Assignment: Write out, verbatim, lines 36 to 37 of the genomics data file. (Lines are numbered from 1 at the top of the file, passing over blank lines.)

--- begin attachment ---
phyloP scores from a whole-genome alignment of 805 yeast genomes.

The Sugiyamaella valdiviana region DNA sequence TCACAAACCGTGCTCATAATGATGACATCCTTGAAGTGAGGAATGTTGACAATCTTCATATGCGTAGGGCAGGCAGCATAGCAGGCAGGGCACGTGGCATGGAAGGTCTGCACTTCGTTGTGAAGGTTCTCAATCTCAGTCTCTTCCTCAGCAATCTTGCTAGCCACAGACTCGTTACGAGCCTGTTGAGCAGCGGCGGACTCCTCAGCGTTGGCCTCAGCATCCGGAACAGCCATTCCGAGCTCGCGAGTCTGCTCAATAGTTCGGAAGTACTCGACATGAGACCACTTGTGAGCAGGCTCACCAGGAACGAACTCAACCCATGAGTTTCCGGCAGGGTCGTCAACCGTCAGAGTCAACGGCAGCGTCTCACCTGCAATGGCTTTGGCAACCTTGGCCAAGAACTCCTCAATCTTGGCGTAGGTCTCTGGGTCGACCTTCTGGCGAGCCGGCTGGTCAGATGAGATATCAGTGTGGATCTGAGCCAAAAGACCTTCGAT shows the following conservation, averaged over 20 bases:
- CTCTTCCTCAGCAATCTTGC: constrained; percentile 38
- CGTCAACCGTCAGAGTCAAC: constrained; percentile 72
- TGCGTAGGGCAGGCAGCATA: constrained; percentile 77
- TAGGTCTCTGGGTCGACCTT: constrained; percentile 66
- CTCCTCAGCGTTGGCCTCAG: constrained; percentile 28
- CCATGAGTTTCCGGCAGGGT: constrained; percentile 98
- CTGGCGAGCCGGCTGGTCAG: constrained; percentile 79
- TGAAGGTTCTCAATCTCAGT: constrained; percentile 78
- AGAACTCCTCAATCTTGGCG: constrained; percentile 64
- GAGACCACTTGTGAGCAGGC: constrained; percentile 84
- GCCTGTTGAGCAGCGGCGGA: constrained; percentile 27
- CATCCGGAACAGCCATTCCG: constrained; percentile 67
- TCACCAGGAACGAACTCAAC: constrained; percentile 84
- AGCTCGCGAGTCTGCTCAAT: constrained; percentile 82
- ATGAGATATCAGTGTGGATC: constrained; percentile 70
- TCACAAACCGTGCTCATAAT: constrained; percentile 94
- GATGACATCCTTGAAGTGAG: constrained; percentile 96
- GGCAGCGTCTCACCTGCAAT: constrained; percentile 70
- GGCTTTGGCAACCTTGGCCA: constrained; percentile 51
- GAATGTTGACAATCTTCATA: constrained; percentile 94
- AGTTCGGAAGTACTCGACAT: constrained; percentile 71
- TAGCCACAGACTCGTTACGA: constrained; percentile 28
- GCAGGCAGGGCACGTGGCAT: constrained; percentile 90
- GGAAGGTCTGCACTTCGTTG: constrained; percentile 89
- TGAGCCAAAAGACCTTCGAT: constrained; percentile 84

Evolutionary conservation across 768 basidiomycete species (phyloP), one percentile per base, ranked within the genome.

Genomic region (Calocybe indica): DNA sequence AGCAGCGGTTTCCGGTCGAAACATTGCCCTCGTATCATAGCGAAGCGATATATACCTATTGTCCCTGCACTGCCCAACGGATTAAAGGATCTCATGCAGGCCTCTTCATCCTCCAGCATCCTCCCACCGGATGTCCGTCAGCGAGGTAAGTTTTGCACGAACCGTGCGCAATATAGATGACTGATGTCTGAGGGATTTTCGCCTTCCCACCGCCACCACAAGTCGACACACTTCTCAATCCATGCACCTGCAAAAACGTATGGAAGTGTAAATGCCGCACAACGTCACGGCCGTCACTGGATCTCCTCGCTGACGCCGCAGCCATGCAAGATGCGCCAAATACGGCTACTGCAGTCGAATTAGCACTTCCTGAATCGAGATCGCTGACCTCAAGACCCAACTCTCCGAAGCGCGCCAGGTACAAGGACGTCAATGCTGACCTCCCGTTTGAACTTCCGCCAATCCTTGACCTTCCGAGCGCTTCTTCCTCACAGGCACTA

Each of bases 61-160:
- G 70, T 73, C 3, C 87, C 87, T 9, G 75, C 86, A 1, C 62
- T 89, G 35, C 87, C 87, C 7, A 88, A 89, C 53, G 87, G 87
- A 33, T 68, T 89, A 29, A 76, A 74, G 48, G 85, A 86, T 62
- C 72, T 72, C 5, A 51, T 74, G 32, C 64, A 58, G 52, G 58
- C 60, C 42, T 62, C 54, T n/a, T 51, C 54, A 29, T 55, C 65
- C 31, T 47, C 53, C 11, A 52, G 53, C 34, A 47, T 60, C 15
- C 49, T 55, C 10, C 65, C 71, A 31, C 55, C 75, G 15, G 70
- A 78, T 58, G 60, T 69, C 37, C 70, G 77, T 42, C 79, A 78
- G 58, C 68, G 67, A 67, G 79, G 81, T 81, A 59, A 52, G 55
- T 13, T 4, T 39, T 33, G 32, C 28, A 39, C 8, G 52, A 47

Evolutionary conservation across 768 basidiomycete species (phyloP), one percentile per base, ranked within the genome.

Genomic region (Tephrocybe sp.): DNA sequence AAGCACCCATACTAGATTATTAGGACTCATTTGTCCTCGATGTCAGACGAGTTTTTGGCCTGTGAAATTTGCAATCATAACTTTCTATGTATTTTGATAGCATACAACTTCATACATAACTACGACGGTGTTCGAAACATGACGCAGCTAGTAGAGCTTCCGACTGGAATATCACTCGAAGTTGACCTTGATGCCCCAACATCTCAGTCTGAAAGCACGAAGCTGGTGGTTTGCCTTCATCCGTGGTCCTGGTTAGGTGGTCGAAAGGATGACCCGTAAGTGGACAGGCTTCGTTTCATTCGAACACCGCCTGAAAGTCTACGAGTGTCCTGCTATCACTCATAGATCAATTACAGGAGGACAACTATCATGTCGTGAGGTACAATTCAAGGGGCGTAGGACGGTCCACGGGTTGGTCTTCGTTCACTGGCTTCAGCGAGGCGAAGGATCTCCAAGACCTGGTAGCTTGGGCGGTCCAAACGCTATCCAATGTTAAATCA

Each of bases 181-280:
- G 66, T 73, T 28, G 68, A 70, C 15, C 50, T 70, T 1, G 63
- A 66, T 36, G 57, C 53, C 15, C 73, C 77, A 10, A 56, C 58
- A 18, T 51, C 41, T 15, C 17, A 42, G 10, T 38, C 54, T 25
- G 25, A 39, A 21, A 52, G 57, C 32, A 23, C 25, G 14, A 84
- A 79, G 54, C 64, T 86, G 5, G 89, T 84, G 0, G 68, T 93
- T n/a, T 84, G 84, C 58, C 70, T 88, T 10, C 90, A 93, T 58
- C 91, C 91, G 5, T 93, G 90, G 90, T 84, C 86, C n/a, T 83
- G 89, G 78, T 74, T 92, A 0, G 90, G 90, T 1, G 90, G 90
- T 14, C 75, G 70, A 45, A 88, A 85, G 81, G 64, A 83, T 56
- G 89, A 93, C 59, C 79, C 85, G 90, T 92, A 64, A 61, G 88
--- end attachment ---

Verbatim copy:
- C 31, T 47, C 53, C 11, A 52, G 53, C 34, A 47, T 60, C 15
- C 49, T 55, C 10, C 65, C 71, A 31, C 55, C 75, G 15, G 70